THE FIRST STEP
Most children will want to move to their own bed at some stage, but you may need to bring up the subject by visiting friends and talking about their friend's big bed just for him and how much room he has for his toys now and what a big boy he is. You might like to visit your local library and get a book about their new bed. We recommend My own Big Bed, by Anna Grossnickle Hines.
TAKE IT SLOW
Include your child in the purchase of their new bed, or if it’s one that’s already in the house, make it theirs with a new duvet cover. If the bed is quite high off the ground, put the mattress on the floor to begin with or tuck cushions underneath the mattress to create a slight rise so they won’t roll out.
ROOM TO MOVE
Put the bed in the room your child already sleeps in. Going from cot to bed is enough, without having to shift rooms as well.
INTRODUCE THE NEW BED DURING THE DAY
Put the bed next to the cot, all set up with its new bed cover and some toys, and let your child get used to seeing it for a few nights while they’re still sleeping in their cot. Encourage them to play on it during the day and talk about which night they will be a big boy or girl in their own big bed and discuss what will happen and how nice it will be. Do not make this night the one when you will be going out and leaving them with a babysitter! You will need to be around.
ONE THING AT A TIME
Don’t make the mistake of choosing to shift into the big bed in the same week you start toilet training. One change at a time is best.
On “big bed night” make sure you have no interruptions such as visitors. Follow your bedtime routine as usual and tuck them in with their favourite teddy or cuddly.
Occasionally, if the preparation work has been done, your toddler will snuggle up and simply go to “big kid” sleep. Most kids, however, will soon work out that without cot bars, they are free to leave their bed whenever they want. See this behaviour for what it is – an experiment to see what happens.
RULES ARE RULES
When they arrive in the lounge, try not to laugh at the look of sheer joy and independence on their face. Simply explain that big kids don’t get out of bed because they’re so busy being big that they need their sleep. Then quickly and firmly place them back into bed with a reassuring cuddle and off you go. Don’t let your child sit in the lounge with you or persuade you that they need another bedtime story. Just put them back to bed with as little reaction as possible.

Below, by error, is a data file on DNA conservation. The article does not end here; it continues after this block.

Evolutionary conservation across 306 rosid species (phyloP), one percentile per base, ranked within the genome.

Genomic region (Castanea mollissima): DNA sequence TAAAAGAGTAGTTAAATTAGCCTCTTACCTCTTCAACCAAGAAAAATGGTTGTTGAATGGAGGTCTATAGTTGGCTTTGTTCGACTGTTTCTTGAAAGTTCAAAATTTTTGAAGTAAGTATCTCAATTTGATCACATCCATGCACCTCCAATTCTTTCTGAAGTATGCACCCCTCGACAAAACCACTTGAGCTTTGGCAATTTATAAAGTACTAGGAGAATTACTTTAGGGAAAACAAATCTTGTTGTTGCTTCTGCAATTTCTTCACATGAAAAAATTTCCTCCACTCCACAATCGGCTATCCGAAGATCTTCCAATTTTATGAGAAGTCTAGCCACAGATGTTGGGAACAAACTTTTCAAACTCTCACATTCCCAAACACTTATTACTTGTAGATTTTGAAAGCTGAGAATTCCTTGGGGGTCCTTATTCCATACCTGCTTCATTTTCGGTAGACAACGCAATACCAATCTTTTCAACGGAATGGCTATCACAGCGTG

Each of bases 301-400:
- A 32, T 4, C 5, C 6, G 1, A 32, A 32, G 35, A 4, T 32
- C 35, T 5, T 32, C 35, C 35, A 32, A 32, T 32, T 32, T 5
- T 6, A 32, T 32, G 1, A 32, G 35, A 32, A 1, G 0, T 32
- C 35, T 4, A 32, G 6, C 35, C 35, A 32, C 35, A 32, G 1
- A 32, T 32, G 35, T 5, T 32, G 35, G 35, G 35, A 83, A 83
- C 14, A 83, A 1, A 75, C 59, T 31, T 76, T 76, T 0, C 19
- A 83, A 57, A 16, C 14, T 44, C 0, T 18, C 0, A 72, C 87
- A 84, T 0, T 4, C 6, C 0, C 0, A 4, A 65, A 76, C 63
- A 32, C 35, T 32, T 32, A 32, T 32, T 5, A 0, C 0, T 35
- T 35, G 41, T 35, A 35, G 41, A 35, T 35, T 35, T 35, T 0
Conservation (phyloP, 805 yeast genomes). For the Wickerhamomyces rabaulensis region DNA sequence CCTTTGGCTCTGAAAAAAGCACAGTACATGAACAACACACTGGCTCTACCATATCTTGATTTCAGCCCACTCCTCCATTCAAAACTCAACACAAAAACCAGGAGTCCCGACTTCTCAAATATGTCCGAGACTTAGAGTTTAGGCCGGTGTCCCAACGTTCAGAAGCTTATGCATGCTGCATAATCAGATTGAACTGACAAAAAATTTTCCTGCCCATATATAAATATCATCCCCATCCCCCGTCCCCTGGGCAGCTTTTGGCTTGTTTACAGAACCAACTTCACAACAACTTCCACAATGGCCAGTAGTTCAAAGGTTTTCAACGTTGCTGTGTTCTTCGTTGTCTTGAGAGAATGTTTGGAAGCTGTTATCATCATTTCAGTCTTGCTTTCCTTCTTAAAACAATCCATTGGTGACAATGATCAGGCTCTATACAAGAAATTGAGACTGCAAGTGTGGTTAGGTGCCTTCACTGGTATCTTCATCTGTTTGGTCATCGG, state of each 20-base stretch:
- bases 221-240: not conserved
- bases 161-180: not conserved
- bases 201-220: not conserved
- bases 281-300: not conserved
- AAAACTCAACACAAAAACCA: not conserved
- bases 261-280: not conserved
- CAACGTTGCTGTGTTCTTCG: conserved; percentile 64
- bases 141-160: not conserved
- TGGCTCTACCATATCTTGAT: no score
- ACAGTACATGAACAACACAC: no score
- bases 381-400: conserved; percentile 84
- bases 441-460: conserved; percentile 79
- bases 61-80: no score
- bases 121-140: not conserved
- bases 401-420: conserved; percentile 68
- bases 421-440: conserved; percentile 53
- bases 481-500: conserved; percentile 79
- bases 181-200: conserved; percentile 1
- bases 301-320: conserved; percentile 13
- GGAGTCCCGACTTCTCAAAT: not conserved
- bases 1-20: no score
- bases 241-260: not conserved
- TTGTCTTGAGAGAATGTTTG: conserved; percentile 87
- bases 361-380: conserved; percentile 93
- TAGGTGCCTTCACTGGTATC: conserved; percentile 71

Getting out of bed may happen quite a lot at first, but don’t lose your temper. The time you spend getting up and down and putting them back to bed will be time well-spent because after about three nights of this, they’ll finally get with the programme – just as long as you don’t lose your temper or give in and let them stay up. Both reactions will teach your toddler that by getting up they will get attention of some sort.
CHEER THEM ON
Be relentlessly positive about how they’re sleeping in a big bed. Tell Grandma how clever your child is – while they’re listening – and perhaps even give them a little gift for spending their first night in a big bed without getting up after lights out.
AND THE BIGGEST TIP!
Use your Go Go Bag right through this stage. Your child identifies sleep with their Go Go Bag and it is in essence their bed so by taking it from the cot to the big bed makes the switch that much easier. The longer you use the Go Go Bag the better. You can even train them to zip the bottom open to go to the toilet in the night and then go back to bed. Your child will grow out of needing to be in a sleeping bag long before they physically grow out of the 2 - 4 year option as its long enough to fit a 6 or 7 year old. When they are no longer activity sleeping or kicking their blankets off you can put them in sheets and blankets i.e. they can put the covers back over them if they come off allowing them to keep warm throughout the night.